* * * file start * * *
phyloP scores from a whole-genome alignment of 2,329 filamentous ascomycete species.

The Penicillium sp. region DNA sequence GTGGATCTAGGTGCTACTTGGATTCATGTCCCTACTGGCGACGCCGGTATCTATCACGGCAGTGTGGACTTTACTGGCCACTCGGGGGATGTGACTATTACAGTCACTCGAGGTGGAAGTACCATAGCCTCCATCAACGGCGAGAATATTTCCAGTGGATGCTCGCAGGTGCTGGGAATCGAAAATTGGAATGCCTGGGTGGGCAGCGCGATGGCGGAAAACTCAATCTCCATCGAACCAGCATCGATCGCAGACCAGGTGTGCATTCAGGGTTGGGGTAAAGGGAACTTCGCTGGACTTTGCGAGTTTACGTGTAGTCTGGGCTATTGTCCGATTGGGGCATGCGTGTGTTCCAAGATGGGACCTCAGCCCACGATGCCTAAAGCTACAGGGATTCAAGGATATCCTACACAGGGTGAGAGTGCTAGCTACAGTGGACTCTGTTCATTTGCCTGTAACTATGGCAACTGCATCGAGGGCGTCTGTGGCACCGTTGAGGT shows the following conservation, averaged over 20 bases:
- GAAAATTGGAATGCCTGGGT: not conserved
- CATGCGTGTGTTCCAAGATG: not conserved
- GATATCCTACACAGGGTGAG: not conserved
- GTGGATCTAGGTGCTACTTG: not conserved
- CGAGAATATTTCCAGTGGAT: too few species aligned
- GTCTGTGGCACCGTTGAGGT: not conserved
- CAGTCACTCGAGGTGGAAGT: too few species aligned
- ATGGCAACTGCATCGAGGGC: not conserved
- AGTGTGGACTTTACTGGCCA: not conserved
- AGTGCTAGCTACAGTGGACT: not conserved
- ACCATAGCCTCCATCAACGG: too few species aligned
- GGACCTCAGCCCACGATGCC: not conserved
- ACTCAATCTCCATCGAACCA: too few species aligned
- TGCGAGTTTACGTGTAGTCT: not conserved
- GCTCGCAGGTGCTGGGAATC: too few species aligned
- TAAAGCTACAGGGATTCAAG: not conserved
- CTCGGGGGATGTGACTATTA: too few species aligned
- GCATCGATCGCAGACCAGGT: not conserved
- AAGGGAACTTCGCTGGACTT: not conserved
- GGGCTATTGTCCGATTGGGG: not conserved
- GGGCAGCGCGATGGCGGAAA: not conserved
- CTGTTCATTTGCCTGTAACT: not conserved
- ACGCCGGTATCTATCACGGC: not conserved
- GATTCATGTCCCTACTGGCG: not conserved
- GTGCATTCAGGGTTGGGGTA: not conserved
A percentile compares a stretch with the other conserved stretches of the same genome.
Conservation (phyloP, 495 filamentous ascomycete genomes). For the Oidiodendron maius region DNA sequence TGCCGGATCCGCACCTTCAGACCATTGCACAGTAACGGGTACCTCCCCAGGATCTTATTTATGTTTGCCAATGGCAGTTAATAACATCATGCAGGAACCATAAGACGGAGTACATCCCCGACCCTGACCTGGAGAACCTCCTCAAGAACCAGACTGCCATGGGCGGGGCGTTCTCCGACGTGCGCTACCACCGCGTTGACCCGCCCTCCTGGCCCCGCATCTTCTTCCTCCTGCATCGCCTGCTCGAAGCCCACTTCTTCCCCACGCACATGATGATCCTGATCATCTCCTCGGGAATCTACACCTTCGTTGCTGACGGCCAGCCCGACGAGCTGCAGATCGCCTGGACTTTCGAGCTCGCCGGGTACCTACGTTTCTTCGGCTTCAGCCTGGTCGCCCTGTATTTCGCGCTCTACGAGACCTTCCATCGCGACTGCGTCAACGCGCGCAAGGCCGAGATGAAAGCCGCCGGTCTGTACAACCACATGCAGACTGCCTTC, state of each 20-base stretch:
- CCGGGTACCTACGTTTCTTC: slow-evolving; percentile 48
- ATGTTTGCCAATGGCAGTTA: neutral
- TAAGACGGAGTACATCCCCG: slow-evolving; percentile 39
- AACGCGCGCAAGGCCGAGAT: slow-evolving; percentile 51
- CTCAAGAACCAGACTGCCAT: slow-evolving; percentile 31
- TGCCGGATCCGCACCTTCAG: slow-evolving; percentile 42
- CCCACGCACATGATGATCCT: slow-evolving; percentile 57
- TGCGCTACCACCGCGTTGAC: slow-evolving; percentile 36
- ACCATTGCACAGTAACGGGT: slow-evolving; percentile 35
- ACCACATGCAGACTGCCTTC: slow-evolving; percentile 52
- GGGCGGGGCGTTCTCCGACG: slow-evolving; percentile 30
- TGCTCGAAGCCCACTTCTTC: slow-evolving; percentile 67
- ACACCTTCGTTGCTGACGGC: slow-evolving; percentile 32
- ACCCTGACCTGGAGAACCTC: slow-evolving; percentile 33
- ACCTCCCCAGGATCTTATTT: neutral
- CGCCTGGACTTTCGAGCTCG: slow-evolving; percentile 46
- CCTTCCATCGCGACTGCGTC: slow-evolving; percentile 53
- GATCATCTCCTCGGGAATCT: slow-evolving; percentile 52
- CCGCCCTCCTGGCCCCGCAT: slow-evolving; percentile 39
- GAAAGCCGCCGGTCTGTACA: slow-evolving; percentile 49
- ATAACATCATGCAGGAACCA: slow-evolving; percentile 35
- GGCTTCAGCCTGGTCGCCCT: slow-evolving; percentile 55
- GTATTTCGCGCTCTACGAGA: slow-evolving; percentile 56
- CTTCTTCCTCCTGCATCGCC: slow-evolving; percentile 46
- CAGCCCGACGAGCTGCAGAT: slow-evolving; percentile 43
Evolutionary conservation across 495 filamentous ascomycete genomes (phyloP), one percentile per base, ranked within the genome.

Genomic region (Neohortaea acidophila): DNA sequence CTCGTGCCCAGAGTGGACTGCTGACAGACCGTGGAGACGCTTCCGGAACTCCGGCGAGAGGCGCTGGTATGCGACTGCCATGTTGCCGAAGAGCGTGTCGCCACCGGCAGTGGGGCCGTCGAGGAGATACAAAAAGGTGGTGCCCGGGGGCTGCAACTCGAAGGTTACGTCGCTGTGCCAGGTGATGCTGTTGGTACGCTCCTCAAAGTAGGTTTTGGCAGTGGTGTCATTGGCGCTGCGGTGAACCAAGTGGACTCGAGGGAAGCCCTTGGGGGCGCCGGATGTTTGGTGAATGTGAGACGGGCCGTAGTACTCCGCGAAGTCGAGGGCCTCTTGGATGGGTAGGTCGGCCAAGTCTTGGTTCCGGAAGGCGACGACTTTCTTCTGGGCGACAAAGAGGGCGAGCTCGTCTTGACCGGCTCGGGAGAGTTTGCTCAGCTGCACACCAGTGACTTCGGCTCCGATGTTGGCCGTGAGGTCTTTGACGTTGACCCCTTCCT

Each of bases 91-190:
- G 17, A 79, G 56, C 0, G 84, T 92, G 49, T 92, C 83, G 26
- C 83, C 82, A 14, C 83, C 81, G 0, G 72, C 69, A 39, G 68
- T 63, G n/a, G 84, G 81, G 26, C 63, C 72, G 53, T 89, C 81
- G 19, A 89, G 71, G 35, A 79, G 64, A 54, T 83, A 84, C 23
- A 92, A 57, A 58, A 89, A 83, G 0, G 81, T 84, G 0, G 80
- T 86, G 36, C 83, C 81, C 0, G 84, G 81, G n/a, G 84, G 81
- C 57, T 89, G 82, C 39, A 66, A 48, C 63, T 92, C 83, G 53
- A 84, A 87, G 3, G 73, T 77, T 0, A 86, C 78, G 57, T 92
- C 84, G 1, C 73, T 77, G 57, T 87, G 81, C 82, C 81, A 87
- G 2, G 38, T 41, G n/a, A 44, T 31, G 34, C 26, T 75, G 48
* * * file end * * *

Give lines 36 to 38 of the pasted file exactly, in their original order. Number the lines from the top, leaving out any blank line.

- CCCACGCACATGATGATCCT: slow-evolving; percentile 57
- TGCGCTACCACCGCGTTGAC: slow-evolving; percentile 36
- ACCATTGCACAGTAACGGGT: slow-evolving; percentile 35